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The interim president of Somalia, Sheikh Sharif Sheikh Ahmed, was attacked in his armored convoy on May 28 by the al-Qeada associated group al-Shabab. The attack lasted about thirty minutes, until the African Union troops accompanying the president were forced to fire shells. According to the BBC, one Somali government soldier was killed and four were wounded in the attack. The president arrived at his destination unscathed.
The president was attacked on the Afgoye corridor near Elashu while taking a rare trip out of the capital city Mogadishu. This corridor has nearly 400,000 refugees, the world’s largest concentration of displaced people, who were forced to flee from violence attributed to criminal gangs and militia in 2007 and 2008. The president’s visit was prompted by the victory of African Union and interim governmental forces on May 25 over the al-Shabab stronghold of Afgoye.
The battle for Afgoye lasted four days and is largely considered a great victory for the Somali government and the African Union. Al-Shabab often used Afgoye as a place to launch attacks at Mogadishu, because of its proximity. The town is on a strategic crossroads that allows access to the north, west, and south of Somalia, making this particular loss a huge blow to al-Shabab. It is now likely that the members of al-Shabab are hiding in the nearby villages and farmlands. Al-Shabab has been terrorizing Somalia since 1991, when the last central government failed.
The relative instability of Somalia after the fall of its last government is what has allowed for the presence of piracy and al-Shabab control. Until the election of August 2000, Somalia was without an established government. Since then there have been several presidents who have all tried to regain control of the country from al-Shabab and have succeeded at varying degrees. Recently, President Ahmed has had great success with the removal of al-Shabab from Afgoye and the reconstruction going on in Mogadishu.
However, there are still other groups in northern Somalia that have added to the instability. Somaliland and Puntland are two areas that claim they are independent of the Republic of Somalia and have tried several times to create their own representational government or constitutional democracy. Although Somaliland has remained relatively stable it still has border disputes with Puntland and neither country is recognized by the global community.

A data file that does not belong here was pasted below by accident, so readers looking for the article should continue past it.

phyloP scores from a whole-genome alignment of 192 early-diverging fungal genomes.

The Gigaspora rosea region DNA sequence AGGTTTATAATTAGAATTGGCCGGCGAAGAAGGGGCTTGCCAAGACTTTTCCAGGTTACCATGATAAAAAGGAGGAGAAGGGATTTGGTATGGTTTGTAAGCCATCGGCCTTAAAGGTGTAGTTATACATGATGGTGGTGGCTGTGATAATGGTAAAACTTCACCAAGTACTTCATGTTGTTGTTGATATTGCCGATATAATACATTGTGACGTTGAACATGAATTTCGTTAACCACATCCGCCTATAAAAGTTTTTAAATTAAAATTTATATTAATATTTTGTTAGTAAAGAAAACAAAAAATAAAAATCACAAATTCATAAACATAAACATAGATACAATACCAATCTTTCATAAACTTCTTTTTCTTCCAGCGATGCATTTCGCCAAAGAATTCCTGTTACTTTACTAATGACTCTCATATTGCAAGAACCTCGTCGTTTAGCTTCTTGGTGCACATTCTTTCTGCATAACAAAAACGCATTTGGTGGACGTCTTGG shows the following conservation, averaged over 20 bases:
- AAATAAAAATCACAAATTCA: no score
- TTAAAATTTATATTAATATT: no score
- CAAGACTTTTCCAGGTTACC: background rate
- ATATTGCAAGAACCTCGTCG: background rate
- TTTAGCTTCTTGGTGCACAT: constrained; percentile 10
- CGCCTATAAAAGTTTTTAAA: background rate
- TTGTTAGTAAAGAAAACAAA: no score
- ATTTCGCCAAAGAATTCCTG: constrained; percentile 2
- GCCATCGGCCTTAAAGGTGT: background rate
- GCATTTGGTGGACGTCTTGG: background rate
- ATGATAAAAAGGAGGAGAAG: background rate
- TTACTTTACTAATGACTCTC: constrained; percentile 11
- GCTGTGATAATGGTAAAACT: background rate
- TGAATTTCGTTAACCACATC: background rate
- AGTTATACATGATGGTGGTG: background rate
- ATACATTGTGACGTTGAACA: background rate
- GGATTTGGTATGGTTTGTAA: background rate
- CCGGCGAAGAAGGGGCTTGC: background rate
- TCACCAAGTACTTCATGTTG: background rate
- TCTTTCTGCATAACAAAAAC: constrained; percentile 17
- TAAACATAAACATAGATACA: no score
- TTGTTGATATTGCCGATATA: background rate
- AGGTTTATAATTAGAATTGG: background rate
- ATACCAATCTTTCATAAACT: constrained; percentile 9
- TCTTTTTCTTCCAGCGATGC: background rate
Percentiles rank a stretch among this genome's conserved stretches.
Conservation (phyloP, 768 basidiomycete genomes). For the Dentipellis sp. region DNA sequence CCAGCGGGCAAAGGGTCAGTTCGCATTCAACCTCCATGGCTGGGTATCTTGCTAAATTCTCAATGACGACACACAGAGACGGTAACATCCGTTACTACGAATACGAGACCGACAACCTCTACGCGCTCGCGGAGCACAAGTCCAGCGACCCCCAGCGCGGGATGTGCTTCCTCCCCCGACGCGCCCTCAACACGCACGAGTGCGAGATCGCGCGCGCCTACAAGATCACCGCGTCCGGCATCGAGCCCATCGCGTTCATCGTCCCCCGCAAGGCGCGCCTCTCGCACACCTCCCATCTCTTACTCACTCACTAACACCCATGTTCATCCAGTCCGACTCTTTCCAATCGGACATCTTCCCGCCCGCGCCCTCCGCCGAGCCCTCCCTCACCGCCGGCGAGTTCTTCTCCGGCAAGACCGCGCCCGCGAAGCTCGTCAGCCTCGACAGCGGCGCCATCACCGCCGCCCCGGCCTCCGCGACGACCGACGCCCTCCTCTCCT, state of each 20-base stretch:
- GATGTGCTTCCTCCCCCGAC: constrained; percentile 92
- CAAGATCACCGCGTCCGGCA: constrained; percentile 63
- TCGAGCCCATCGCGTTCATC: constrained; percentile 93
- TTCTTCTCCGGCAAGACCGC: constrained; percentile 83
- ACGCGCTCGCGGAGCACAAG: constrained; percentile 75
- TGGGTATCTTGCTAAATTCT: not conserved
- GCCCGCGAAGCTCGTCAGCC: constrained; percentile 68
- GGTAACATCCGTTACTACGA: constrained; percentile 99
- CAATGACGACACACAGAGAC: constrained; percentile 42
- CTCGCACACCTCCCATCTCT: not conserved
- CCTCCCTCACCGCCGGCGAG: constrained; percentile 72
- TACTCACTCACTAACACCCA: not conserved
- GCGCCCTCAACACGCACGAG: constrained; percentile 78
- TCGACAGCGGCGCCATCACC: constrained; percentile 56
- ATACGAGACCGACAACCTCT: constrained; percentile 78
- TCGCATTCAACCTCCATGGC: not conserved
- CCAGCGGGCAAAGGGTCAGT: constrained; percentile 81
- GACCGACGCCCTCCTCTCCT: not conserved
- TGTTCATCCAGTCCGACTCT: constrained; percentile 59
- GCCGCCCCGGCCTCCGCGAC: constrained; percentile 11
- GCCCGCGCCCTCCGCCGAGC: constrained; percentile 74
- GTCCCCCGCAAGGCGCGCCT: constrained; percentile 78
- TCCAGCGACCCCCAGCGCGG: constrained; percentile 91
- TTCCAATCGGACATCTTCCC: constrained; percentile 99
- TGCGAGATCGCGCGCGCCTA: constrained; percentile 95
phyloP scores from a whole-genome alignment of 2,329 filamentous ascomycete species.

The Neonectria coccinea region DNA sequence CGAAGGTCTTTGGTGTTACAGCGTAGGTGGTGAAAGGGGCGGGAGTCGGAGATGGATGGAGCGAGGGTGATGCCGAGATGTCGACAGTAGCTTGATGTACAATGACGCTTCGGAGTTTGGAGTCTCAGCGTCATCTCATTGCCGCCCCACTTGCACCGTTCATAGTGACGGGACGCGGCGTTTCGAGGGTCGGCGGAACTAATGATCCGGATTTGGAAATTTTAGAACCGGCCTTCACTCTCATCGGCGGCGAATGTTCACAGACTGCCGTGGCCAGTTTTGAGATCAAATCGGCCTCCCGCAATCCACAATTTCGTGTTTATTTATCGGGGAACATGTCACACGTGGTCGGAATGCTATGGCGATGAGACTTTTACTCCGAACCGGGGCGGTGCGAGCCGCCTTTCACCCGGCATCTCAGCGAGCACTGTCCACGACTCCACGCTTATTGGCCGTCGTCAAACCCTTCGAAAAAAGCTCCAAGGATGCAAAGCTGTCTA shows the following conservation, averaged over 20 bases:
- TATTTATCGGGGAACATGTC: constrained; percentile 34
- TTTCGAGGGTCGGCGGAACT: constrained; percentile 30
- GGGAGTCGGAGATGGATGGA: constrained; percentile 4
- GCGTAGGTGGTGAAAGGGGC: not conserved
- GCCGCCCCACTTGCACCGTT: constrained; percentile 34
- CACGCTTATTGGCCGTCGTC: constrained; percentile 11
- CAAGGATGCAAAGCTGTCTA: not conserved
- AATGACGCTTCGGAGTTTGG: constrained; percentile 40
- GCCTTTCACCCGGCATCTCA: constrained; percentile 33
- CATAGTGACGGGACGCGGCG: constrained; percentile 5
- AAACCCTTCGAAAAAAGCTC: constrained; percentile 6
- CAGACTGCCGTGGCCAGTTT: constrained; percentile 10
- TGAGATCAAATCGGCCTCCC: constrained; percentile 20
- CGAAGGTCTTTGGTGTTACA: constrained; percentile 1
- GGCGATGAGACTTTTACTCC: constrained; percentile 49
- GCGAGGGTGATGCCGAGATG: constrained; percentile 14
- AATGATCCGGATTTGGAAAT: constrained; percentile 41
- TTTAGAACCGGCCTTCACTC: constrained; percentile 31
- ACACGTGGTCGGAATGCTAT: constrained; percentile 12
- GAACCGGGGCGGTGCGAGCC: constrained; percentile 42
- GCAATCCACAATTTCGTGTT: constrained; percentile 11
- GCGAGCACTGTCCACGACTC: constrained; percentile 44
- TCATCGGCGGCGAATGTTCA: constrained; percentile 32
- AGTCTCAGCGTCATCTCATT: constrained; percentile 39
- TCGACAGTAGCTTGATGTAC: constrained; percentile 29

Although al-Shabab has been defeated twice now in only a week’s time, it still maintains its hope for the end of the Somali government. A pro-Shabab website claimed that the attack was against “the head of the enemy” and that Sharif had taken refuge behind “African Union troops and white gunmen for safety.” The group also claims that the retreat from Afgoye was a strategic one and that they will be back.
African Union troops have been essential to maintaining the stability and protection of the government in Somalia. Other entities have also aided at certain times, such as the United Nations and the United States. The intervention by the United States resulted in the loss of several soldiers, most widely known from the film “Black Hawk Down.” After this failure, the US was reluctant to engage in other African affairs, such as the genocide in Rwanda.
The African Union has been the most involved in the stability of Somalia and seems to be making progress. Last year the AU, in tandem with Somali government troops, was responsible for ejecting al-Shabab fighters from Mogadishu. These same troops are those who took Afgoye and protected the president from this most recent attack. African Union forces are stationed in the capital city of Mogadishu, Ethiopian soldiers are in the south and west of the country, and Kenyan and AU soldiers also patrol the south of the nation.
There has been a presence of at least 12,000 Kenyan soldiers in the south of Somalia since October 2011. Al-Shabab has promised to exact revenge against Kenya for its presence in its country. Some believe that the group is responsible for the bombing at a busy shopping complex in Nairobi, Kenya on May 28 that injured 33 people. The Prime Minister of Kenya called this attack a “heinous act of terrorism.” Additionally, Kenya blames al-Shabab for several kidnappings and for the destabilizing of its border region.